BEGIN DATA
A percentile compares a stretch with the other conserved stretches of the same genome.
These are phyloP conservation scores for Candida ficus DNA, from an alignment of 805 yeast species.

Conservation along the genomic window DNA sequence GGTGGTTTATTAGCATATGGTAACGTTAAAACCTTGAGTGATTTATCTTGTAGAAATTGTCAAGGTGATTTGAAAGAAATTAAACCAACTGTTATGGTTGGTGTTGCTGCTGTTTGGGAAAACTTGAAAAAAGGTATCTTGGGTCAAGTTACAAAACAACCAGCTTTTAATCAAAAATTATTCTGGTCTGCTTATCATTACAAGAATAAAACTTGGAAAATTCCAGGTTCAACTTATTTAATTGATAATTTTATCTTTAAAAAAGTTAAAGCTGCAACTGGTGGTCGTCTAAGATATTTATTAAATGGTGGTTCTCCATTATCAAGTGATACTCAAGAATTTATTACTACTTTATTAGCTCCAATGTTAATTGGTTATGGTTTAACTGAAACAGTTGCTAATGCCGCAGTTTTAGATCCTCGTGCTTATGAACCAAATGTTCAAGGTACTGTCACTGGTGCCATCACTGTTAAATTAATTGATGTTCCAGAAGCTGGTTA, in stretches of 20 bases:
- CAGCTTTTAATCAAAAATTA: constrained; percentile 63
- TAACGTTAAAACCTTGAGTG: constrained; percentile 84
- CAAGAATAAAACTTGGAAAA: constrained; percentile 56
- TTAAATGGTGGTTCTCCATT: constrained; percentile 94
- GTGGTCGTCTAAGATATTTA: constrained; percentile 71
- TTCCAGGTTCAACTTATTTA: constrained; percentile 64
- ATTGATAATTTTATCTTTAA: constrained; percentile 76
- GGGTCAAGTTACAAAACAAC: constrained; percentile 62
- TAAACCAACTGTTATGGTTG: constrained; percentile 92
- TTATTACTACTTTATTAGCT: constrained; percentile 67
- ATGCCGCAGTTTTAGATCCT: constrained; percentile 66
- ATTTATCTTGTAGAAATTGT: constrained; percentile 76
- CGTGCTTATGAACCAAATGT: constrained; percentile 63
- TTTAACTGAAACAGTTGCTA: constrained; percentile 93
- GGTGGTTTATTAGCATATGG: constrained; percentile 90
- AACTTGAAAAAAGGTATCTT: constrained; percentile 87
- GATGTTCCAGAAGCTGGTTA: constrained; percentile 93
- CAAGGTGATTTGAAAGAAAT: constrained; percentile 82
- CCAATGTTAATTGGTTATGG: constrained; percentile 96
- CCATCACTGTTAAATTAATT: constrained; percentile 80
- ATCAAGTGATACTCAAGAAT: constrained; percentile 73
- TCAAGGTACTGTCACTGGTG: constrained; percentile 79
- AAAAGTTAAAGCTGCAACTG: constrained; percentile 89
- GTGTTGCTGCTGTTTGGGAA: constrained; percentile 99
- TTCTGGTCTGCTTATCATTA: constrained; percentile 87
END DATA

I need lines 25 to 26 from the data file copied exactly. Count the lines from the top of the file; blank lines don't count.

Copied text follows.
- TCAAGGTACTGTCACTGGTG: constrained; percentile 79
- AAAAGTTAAAGCTGCAACTG: constrained; percentile 89